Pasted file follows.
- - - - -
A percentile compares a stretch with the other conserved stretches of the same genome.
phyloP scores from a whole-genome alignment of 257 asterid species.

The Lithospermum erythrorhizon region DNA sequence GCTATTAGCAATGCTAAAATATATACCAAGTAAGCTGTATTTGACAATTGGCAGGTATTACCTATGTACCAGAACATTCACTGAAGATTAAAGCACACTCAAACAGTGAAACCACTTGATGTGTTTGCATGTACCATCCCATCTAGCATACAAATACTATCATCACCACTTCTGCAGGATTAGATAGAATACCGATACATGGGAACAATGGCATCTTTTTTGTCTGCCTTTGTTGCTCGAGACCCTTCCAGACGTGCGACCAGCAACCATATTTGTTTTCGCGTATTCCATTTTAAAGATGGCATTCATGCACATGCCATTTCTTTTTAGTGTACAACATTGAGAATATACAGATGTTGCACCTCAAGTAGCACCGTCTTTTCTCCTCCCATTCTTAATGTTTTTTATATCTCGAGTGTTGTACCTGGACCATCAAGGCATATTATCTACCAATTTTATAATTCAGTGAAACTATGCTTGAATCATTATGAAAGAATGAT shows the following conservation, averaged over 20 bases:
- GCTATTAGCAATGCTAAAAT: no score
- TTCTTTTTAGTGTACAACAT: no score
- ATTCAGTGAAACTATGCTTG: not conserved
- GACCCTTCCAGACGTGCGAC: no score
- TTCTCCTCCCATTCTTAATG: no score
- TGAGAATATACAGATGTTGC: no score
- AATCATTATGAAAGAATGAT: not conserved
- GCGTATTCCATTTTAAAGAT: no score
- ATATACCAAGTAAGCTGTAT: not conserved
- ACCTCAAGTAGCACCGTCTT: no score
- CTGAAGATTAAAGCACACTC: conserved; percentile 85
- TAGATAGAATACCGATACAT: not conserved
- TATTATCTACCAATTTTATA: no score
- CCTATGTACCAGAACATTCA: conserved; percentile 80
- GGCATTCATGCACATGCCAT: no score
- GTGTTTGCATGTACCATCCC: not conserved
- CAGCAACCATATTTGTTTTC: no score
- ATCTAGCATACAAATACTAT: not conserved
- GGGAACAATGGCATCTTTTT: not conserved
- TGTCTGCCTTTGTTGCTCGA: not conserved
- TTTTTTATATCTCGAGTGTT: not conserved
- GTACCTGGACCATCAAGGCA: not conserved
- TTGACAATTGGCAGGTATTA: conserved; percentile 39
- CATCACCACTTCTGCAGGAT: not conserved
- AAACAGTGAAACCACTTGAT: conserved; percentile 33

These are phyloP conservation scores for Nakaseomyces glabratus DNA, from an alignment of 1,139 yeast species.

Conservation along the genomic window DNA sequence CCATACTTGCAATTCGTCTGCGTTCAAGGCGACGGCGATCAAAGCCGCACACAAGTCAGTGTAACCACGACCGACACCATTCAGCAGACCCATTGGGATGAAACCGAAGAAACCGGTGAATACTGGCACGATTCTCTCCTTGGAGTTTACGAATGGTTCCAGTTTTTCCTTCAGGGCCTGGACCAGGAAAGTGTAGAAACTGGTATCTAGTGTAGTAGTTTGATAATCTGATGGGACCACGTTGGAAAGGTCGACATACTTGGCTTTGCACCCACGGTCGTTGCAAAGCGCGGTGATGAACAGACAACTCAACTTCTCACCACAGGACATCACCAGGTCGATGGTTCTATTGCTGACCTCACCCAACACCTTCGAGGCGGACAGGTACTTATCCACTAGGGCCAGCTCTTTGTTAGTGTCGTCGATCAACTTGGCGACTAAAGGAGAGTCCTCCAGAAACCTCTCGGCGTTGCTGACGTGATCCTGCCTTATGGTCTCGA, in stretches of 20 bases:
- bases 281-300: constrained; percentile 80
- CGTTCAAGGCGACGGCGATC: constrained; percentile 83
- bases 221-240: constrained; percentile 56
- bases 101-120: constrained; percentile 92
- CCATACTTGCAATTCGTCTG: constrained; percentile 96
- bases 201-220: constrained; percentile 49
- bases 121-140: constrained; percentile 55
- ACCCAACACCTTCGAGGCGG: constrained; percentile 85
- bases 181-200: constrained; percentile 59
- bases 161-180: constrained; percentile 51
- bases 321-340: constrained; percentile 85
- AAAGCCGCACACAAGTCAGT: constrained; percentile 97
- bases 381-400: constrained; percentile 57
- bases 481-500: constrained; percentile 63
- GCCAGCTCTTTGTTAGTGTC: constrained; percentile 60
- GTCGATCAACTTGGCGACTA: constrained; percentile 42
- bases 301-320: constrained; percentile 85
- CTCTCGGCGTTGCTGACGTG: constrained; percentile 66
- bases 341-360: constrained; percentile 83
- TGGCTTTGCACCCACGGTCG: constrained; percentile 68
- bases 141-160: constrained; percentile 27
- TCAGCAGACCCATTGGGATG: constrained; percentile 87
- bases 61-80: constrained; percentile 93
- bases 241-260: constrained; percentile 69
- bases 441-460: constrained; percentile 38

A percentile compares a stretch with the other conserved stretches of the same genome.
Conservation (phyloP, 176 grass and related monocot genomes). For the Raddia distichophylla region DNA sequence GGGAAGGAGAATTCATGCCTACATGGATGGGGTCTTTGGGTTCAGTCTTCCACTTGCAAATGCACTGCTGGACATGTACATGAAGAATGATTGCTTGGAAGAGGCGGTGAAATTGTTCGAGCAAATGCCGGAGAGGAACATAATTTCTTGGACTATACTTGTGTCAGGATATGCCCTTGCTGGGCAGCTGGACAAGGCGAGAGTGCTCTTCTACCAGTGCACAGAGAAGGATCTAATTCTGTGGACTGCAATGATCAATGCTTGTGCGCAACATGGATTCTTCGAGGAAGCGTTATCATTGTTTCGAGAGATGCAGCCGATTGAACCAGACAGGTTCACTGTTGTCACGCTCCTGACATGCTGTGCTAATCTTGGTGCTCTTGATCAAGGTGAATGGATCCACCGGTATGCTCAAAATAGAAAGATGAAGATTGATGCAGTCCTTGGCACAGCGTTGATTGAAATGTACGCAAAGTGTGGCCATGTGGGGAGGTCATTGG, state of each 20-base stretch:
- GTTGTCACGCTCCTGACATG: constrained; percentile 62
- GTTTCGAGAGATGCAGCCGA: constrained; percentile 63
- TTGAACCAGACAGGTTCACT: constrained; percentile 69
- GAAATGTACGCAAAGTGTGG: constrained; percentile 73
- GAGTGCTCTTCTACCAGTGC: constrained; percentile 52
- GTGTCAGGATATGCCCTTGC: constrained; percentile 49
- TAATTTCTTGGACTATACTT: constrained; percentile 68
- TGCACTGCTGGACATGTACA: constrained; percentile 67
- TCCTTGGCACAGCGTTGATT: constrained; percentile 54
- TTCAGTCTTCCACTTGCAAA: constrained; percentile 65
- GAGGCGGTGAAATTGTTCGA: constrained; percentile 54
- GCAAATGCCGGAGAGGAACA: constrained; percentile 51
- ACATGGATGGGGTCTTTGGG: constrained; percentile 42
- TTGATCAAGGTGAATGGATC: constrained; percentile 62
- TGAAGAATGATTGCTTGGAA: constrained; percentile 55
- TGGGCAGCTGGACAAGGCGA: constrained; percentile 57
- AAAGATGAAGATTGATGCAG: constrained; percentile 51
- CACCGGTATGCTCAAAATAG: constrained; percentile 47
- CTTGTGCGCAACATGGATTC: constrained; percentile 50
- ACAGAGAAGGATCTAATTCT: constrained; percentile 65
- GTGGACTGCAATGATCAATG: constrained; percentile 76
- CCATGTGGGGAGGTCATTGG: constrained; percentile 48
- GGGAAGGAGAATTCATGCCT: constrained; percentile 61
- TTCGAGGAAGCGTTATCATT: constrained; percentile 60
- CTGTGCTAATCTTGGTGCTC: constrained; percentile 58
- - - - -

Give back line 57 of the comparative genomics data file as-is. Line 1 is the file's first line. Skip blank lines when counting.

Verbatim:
Conservation (phyloP, 176 grass and related monocot genomes). For the Raddia distichophylla region DNA sequence GGGAAGGAGAATTCATGCCTACATGGATGGGGTCTTTGGGTTCAGTCTTCCACTTGCAAATGCACTGCTGGACATGTACATGAAGAATGATTGCTTGGAAGAGGCGGTGAAATTGTTCGAGCAAATGCCGGAGAGGAACATAATTTCTTGGACTATACTTGTGTCAGGATATGCCCTTGCTGGGCAGCTGGACAAGGCGAGAGTGCTCTTCTACCAGTGCACAGAGAAGGATCTAATTCTGTGGACTGCAATGATCAATGCTTGTGCGCAACATGGATTCTTCGAGGAAGCGTTATCATTGTTTCGAGAGATGCAGCCGATTGAACCAGACAGGTTCACTGTTGTCACGCTCCTGACATGCTGTGCTAATCTTGGTGCTCTTGATCAAGGTGAATGGATCCACCGGTATGCTCAAAATAGAAAGATGAAGATTGATGCAGTCCTTGGCACAGCGTTGATTGAAATGTACGCAAAGTGTGGCCATGTGGGGAGGTCATTGG, state of each 20-base stretch: